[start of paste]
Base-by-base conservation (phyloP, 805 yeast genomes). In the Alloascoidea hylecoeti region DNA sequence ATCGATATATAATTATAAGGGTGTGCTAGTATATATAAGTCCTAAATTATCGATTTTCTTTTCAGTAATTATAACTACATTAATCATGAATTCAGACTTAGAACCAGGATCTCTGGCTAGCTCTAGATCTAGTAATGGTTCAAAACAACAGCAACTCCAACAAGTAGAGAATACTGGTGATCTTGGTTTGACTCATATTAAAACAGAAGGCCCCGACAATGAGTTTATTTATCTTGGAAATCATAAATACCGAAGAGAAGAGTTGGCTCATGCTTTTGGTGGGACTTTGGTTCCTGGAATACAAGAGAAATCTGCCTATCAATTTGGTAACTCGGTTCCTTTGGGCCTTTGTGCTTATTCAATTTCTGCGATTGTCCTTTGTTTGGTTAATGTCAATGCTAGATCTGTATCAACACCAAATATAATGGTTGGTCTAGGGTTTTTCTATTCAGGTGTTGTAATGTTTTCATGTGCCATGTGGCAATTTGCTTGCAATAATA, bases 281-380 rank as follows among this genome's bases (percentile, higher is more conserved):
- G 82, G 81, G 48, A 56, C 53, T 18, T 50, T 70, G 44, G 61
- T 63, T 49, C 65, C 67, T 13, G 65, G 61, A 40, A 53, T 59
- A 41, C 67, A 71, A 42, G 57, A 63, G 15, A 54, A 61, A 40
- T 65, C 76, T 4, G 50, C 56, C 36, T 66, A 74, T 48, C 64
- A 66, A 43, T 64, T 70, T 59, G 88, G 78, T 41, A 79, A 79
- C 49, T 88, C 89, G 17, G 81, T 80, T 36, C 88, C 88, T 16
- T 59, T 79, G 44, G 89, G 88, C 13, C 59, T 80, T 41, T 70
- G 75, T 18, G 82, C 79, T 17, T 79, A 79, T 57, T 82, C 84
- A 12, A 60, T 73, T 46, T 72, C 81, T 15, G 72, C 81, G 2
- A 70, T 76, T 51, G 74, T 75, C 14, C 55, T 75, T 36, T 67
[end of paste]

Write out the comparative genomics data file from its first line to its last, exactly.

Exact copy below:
Base-by-base conservation (phyloP, 805 yeast genomes). In the Alloascoidea hylecoeti region DNA sequence ATCGATATATAATTATAAGGGTGTGCTAGTATATATAAGTCCTAAATTATCGATTTTCTTTTCAGTAATTATAACTACATTAATCATGAATTCAGACTTAGAACCAGGATCTCTGGCTAGCTCTAGATCTAGTAATGGTTCAAAACAACAGCAACTCCAACAAGTAGAGAATACTGGTGATCTTGGTTTGACTCATATTAAAACAGAAGGCCCCGACAATGAGTTTATTTATCTTGGAAATCATAAATACCGAAGAGAAGAGTTGGCTCATGCTTTTGGTGGGACTTTGGTTCCTGGAATACAAGAGAAATCTGCCTATCAATTTGGTAACTCGGTTCCTTTGGGCCTTTGTGCTTATTCAATTTCTGCGATTGTCCTTTGTTTGGTTAATGTCAATGCTAGATCTGTATCAACACCAAATATAATGGTTGGTCTAGGGTTTTTCTATTCAGGTGTTGTAATGTTTTCATGTGCCATGTGGCAATTTGCTTGCAATAATA, bases 281-380 rank as follows among this genome's bases (percentile, higher is more conserved):
- G 82, G 81, G 48, A 56, C 53, T 18, T 50, T 70, G 44, G 61
- T 63, T 49, C 65, C 67, T 13, G 65, G 61, A 40, A 53, T 59
- A 41, C 67, A 71, A 42, G 57, A 63, G 15, A 54, A 61, A 40
- T 65, C 76, T 4, G 50, C 56, C 36, T 66, A 74, T 48, C 64
- A 66, A 43, T 64, T 70, T 59, G 88, G 78, T 41, A 79, A 79
- C 49, T 88, C 89, G 17, G 81, T 80, T 36, C 88, C 88, T 16
- T 59, T 79, G 44, G 89, G 88, C 13, C 59, T 80, T 41, T 70
- G 75, T 18, G 82, C 79, T 17, T 79, A 79, T 57, T 82, C 84
- A 12, A 60, T 73, T 46, T 72, C 81, T 15, G 72, C 81, G 2
- A 70, T 76, T 51, G 74, T 75, C 14, C 55, T 75, T 36, T 67